“How do I examine the patient: First I observe the patient. I have very developed observation skills. Much of this comes from my own experience having lived through [an] intensive care unit and rehabilitation hospital. I have dealt with fever and other [life threatening] ailments on my road to independence and health [just as many of his patients do].
“Each experience taught me about how patients like to be treated when they are not well. With the help of [Jane Wagan] the stethoscope [is] placed on my ears so … I can [examine] the lungs, heart and abdomen. I taught [Jane] exactly where to place the stethoscope and when to move it by watching for my cues.
“I can also [touch] the abdomen with my hand and check for edema [swelling] of the extremities by pressing on the legs. Much of this exam is exactly what I need to gather the information that I need to make an assessment and plan of management in my specialty. My examination also involves reviewing sophisticated and specialized biochemical tests which I order [as appropriate].”
This is how Jim functions as a Doctor. But for patients in desperate need because of the severity of their problems, he offers an extremely valuable additional service: hope. “Right now there is a 22-year-old with a terrible catastrophic [spinal] injury, the same type I have.
“The Doctors told his mother he might even die. Every day, I stopped by and assured her [for] she hadn’t known what to expect,” as her son’s life hung in the balance and his future looked bleak.
“Even though [he] is paralyzed,” Jim assured her, “He has a future. He’ll be in a wheel chair but he’ll have a life. He can enjoy things. His mother saw I have a wife and children and I’m a Doctor! And I [consulted] with his doctors. It gave her hope for her son. And I used my knowledge, clinical experience and special insight to make his life a little bit better.”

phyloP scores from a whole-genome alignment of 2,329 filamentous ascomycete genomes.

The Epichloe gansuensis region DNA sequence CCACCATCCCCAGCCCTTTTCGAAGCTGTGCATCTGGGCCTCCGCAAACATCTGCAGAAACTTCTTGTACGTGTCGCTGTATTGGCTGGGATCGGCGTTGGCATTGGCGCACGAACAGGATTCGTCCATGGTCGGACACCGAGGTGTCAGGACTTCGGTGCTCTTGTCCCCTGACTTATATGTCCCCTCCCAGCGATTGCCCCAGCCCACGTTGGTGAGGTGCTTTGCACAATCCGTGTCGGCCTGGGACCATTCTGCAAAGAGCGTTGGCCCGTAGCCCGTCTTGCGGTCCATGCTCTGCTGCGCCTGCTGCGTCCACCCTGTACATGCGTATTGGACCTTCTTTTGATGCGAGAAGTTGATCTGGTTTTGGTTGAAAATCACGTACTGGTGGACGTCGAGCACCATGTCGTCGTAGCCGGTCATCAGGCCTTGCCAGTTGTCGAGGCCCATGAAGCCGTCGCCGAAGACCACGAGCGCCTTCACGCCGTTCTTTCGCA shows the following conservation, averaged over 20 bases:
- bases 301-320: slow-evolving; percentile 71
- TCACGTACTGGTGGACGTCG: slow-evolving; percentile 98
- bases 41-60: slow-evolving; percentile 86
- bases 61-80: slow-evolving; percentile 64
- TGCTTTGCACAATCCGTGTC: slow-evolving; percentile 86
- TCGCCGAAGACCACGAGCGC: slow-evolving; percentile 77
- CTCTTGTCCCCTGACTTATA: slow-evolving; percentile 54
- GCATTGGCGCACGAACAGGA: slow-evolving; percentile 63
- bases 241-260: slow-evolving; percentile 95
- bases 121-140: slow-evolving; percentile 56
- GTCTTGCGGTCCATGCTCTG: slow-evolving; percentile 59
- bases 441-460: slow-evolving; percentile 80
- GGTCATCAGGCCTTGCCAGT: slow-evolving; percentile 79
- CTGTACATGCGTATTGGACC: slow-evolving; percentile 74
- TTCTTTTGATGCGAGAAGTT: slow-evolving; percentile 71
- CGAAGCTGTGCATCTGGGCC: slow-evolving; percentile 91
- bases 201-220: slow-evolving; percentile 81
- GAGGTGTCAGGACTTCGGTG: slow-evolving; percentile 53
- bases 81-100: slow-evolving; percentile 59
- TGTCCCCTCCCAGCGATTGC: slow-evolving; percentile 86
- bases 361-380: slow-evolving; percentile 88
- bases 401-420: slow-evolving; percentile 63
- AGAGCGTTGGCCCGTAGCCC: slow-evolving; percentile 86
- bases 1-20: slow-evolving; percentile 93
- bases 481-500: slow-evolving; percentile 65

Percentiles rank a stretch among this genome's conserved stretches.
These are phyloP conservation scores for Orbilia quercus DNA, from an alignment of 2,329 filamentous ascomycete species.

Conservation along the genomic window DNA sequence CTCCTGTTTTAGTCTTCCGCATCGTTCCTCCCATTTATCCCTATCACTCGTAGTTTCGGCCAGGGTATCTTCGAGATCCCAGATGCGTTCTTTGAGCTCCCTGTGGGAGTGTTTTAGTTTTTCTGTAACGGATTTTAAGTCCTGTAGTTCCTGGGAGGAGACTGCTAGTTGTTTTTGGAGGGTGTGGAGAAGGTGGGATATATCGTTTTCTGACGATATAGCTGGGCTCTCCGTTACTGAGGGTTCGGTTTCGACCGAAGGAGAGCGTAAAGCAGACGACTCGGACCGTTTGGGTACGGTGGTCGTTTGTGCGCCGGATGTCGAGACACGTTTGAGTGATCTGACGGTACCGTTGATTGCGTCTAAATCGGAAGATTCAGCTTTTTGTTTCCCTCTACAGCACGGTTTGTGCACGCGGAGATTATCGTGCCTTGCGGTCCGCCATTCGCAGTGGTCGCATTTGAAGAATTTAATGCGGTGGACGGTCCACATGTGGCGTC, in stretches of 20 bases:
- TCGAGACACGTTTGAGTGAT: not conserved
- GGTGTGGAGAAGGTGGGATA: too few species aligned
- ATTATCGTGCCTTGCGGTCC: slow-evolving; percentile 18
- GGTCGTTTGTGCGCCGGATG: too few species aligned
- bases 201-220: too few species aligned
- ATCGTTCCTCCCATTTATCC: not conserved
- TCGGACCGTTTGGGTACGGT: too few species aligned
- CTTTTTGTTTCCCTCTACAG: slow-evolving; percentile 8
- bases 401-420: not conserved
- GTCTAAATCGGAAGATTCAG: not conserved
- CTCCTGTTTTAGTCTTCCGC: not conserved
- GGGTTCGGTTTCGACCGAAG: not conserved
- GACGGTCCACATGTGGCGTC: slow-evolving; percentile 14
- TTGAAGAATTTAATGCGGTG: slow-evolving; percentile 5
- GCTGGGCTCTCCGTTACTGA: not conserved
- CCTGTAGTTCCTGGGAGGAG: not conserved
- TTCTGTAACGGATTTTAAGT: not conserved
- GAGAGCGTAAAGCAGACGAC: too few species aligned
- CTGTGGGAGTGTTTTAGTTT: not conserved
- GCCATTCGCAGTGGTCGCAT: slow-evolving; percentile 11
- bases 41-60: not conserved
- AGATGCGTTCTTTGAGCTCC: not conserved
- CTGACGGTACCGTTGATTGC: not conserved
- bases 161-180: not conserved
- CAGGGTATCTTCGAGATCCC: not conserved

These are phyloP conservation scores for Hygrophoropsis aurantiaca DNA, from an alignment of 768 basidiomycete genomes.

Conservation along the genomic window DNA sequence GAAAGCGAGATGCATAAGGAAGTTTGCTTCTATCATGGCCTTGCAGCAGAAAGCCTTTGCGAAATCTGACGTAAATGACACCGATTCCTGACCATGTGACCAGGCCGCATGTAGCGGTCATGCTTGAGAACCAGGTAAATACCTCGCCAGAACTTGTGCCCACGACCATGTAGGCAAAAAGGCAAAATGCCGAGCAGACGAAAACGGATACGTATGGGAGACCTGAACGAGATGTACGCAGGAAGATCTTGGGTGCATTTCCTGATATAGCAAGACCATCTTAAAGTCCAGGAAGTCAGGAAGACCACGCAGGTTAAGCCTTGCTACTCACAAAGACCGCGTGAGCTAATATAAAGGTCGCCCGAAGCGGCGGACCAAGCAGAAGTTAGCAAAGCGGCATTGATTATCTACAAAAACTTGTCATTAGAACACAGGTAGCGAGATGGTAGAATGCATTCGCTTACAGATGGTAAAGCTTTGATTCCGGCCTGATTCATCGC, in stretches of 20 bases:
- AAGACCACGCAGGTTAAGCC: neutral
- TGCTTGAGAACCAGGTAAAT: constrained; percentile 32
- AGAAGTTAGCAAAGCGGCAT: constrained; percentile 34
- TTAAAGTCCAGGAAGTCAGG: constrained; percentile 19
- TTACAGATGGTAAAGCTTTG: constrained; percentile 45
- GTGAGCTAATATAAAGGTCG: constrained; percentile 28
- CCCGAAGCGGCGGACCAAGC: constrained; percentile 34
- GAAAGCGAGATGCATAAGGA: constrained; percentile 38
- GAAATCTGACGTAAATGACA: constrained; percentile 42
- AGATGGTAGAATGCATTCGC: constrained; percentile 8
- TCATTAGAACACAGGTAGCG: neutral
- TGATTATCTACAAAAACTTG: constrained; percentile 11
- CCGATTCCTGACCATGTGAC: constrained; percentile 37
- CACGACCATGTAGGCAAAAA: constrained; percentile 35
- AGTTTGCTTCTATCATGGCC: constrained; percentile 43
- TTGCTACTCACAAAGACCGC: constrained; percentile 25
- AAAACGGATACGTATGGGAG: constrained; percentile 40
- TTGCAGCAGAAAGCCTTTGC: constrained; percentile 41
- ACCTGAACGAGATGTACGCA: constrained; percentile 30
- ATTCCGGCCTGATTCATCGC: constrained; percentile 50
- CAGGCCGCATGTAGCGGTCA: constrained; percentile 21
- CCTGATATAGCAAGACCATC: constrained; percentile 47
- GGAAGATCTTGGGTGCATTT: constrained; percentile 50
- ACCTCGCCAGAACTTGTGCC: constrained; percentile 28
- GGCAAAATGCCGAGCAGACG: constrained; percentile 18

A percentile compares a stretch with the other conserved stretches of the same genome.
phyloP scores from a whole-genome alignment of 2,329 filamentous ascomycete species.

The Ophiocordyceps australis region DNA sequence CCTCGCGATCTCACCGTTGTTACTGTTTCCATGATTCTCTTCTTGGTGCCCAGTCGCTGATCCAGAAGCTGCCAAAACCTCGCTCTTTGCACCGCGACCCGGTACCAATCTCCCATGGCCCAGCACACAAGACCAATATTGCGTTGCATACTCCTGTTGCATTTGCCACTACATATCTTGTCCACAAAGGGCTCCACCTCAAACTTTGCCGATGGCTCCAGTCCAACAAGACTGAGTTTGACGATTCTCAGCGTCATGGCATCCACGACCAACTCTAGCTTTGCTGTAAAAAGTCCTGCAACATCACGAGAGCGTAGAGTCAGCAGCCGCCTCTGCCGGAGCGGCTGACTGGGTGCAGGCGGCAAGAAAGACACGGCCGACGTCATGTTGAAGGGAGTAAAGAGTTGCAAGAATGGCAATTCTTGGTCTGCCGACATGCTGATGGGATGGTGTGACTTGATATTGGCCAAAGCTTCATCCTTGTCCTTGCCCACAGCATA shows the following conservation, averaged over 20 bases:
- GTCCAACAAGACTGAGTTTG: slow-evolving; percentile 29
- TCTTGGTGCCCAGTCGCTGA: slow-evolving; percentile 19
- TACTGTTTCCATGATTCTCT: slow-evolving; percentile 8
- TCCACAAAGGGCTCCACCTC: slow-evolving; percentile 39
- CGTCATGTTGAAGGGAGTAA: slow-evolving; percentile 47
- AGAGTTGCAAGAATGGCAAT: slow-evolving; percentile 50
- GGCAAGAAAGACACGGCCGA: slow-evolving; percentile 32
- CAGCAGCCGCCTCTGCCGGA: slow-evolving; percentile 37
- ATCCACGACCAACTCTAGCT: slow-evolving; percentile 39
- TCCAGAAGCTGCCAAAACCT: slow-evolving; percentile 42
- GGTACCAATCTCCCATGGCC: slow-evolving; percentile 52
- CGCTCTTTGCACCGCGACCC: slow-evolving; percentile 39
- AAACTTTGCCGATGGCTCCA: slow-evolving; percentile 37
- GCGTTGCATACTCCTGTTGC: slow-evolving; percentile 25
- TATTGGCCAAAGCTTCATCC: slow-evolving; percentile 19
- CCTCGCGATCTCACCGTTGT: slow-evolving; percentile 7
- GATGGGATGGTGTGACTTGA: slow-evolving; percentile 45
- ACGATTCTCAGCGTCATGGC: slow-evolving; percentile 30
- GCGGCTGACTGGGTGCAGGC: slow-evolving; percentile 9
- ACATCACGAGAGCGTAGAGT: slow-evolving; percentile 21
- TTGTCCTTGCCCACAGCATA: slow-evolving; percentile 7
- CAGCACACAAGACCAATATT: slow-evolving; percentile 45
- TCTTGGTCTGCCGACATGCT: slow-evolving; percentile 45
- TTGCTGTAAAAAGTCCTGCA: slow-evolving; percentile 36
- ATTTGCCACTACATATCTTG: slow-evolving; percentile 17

Jim offered this young man and his family assurances and guidance like few other doctors could. And he was there whenever they needed him to offer some relief from their anxieties, and peace of mind at times when it was desperately needed.
But Jim’s special circumstances allow him to help in other unusual ways. “I have an 80-year-old dialysis patient, a World War 2 veteran. He said, ‘I’m tired of people treating me like a baby. I want to be able to get around and do my own shopping.’ No medication made him as happy as when I got him approved for his scooter.
“He’s got his life back. He was used to a level of independence and because of his medical condition, he was dependent on his daughter. He said, ‘I can’t walk anymore without a walker other than a trip to the bathroom and I can’t drive.’ Now he can visit his old friends, go to the local strip mall to the drug store, have some ice cream and pickup some food items.
“It’s a very big thing. I know that for myself. That little bit of independence not to have someone with you all the time. I knew what he meant, how much it would mean to him and I aggressively pursued this and made sure it would [happen] for him.”
That’s what Jim Post does for his patients, as he provides his extensive medical skills and unique perspective to make life a little better for each one. And he also teaches new doctors to be more understanding and to be more sensitive to the feelings of patients and their families.
I told Jim that given all he’s had to overcome to become a Doctor, if I had kidney problems and lived in New York City, even though I’m not a military veteran, I would strongly attempt to have him become my kidney specialist. For Jim is extraordinarily talented, caring and dedicated and has a perspective unique to the practice of medicine.